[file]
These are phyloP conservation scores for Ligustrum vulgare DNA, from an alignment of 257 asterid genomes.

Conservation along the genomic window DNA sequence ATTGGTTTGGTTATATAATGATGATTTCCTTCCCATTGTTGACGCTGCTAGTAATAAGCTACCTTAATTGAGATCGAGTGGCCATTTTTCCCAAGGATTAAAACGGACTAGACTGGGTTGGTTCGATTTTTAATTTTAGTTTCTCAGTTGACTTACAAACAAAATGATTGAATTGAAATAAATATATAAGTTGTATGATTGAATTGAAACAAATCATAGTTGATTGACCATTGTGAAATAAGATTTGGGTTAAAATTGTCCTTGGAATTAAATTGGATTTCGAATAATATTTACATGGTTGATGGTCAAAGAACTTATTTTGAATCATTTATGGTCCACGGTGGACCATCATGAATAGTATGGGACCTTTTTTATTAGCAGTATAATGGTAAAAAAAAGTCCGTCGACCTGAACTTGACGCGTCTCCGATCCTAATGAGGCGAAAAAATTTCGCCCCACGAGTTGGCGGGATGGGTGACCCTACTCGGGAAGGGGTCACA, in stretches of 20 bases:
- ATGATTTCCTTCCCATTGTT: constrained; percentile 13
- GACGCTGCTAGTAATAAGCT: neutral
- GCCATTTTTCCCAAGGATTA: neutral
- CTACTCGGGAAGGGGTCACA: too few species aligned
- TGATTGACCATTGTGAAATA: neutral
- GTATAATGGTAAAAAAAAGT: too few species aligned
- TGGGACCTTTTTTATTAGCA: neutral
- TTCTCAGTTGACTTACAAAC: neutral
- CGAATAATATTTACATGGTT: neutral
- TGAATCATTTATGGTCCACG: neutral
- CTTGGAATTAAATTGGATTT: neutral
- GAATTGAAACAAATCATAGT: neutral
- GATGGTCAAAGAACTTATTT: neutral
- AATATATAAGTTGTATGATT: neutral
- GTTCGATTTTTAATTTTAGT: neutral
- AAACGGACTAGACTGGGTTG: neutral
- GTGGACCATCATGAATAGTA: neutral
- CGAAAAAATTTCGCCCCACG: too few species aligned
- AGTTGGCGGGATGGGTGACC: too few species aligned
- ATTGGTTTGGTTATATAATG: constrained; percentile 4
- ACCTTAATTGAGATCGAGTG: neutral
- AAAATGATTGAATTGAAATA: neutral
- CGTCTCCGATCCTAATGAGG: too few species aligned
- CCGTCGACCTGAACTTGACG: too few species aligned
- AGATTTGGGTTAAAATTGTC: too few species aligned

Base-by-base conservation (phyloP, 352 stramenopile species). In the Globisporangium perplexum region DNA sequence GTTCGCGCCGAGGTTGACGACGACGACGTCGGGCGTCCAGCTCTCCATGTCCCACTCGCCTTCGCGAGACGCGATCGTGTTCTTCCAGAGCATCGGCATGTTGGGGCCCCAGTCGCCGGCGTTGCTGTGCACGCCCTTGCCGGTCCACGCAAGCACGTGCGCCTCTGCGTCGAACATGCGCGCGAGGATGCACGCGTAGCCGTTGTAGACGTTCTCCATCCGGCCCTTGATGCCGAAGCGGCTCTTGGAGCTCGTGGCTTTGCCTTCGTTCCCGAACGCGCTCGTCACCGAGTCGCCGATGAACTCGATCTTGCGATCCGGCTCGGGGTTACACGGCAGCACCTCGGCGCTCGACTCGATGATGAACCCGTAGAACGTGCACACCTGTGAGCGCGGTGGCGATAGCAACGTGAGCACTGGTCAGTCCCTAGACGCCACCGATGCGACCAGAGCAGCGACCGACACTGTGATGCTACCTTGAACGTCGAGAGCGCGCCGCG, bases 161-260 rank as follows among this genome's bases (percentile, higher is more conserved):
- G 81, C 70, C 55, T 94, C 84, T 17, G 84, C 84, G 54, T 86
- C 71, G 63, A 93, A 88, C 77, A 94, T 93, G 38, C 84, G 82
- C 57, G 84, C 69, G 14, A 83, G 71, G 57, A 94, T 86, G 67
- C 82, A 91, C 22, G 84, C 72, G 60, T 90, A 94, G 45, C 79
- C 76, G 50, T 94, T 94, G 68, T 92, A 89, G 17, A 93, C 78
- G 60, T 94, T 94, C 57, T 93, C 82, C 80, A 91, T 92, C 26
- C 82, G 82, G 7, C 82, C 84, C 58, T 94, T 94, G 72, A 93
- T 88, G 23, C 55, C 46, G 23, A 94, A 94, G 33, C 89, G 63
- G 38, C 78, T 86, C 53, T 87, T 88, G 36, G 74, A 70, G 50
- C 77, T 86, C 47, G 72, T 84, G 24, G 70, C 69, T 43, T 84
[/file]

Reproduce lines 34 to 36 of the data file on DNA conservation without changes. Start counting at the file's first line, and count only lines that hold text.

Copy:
- G 60, T 94, T 94, C 57, T 93, C 82, C 80, A 91, T 92, C 26
- C 82, G 82, G 7, C 82, C 84, C 58, T 94, T 94, G 72, A 93
- T 88, G 23, C 55, C 46, G 23, A 94, A 94, G 33, C 89, G 63